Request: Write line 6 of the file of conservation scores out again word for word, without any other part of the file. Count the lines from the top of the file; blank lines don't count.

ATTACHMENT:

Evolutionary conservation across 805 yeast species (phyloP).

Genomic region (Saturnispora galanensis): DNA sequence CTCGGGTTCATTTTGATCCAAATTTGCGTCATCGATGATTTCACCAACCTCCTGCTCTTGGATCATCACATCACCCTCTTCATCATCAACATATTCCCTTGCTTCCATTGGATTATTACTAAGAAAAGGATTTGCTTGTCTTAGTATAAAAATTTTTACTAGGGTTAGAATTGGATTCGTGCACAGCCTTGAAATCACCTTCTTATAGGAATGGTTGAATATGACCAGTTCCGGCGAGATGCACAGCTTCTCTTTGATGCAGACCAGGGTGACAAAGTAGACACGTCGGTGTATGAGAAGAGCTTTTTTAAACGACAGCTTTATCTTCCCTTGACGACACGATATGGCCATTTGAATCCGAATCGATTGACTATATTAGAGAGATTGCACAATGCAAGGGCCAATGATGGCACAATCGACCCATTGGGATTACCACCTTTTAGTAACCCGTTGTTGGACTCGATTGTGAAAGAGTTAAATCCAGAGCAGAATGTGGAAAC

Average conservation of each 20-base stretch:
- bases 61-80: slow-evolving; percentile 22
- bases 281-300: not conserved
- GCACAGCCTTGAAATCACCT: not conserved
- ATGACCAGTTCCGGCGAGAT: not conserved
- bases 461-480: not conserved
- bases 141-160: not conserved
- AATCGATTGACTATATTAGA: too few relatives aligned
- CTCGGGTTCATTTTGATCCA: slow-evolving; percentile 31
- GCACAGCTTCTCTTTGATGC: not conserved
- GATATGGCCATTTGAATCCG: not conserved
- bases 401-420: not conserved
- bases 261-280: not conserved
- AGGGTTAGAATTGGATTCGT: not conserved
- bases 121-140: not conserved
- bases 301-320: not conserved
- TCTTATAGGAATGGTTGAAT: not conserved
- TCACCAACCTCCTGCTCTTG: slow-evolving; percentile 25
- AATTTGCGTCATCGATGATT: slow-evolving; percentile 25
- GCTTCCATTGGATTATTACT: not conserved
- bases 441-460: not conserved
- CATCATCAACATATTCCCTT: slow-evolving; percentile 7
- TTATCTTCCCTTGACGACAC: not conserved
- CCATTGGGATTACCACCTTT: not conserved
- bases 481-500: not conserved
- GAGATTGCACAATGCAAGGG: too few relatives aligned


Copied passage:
- GCACAGCCTTGAAATCACCT: not conserved